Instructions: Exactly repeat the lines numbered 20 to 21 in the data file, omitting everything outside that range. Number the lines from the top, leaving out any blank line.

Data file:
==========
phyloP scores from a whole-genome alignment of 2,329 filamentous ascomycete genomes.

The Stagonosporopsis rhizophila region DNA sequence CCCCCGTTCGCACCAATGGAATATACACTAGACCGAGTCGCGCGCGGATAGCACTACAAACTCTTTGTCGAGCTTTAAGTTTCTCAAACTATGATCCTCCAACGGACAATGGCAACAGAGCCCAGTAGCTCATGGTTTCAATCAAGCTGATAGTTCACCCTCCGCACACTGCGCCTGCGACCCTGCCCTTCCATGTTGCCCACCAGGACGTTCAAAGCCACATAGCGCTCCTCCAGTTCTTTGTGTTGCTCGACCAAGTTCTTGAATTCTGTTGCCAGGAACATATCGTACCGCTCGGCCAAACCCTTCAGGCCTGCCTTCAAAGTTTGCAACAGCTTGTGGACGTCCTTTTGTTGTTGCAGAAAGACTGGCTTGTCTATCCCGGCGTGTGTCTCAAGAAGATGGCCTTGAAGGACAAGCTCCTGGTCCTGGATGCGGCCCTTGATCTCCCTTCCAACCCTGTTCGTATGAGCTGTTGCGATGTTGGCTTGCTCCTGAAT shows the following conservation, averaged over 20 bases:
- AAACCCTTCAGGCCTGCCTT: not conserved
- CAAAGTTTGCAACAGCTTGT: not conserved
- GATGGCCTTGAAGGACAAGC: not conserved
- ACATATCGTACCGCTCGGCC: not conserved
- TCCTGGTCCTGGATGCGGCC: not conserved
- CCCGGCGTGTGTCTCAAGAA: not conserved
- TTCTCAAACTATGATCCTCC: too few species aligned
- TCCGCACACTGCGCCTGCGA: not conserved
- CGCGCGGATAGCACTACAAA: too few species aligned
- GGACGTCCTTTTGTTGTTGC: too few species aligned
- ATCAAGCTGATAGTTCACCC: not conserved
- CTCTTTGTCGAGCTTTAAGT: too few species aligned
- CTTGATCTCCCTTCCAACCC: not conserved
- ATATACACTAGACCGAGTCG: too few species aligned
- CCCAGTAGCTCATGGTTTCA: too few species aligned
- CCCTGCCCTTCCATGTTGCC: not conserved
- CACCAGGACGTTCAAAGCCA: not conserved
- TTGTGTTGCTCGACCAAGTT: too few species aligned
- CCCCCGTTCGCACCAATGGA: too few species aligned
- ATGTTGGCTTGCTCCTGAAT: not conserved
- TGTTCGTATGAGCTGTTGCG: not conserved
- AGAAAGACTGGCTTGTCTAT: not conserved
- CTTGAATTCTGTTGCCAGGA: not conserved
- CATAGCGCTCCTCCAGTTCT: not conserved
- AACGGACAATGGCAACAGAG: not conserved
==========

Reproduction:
- TTGTGTTGCTCGACCAAGTT: too few species aligned
- CCCCCGTTCGCACCAATGGA: too few species aligned